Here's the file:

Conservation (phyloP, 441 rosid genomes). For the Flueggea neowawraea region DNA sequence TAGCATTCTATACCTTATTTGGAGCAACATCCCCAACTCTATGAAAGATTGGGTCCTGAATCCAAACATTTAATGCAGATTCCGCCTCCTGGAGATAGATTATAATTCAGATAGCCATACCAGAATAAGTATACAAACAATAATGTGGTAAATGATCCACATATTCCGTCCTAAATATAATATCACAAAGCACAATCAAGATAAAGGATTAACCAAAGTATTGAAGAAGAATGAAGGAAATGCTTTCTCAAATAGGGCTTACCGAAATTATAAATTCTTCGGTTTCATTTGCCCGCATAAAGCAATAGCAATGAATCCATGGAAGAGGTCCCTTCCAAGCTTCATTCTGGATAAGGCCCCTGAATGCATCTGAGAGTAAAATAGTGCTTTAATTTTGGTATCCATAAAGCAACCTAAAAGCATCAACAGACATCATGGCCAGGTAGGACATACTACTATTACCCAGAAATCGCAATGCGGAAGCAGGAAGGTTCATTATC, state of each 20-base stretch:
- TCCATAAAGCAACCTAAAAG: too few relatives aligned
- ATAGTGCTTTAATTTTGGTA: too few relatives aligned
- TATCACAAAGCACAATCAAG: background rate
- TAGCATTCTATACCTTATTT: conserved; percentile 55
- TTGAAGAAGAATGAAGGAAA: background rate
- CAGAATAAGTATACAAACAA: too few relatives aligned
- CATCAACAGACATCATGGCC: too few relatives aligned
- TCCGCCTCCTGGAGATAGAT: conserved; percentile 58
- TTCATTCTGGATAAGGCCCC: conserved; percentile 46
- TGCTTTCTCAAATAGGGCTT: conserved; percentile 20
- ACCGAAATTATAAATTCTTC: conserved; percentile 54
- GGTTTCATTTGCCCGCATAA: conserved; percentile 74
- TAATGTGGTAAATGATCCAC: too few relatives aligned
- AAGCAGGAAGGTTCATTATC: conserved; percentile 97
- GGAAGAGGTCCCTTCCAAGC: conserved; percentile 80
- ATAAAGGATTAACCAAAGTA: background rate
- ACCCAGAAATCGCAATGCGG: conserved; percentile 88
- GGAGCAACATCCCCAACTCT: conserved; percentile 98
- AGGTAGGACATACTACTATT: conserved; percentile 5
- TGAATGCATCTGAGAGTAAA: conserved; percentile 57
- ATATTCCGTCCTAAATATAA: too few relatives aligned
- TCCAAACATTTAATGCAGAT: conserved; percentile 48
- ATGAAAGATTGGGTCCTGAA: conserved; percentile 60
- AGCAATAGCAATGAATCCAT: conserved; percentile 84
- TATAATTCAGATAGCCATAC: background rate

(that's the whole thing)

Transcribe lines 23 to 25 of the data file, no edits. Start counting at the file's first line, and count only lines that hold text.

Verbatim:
- TCCAAACATTTAATGCAGAT: conserved; percentile 48
- ATGAAAGATTGGGTCCTGAA: conserved; percentile 60
- AGCAATAGCAATGAATCCAT: conserved; percentile 84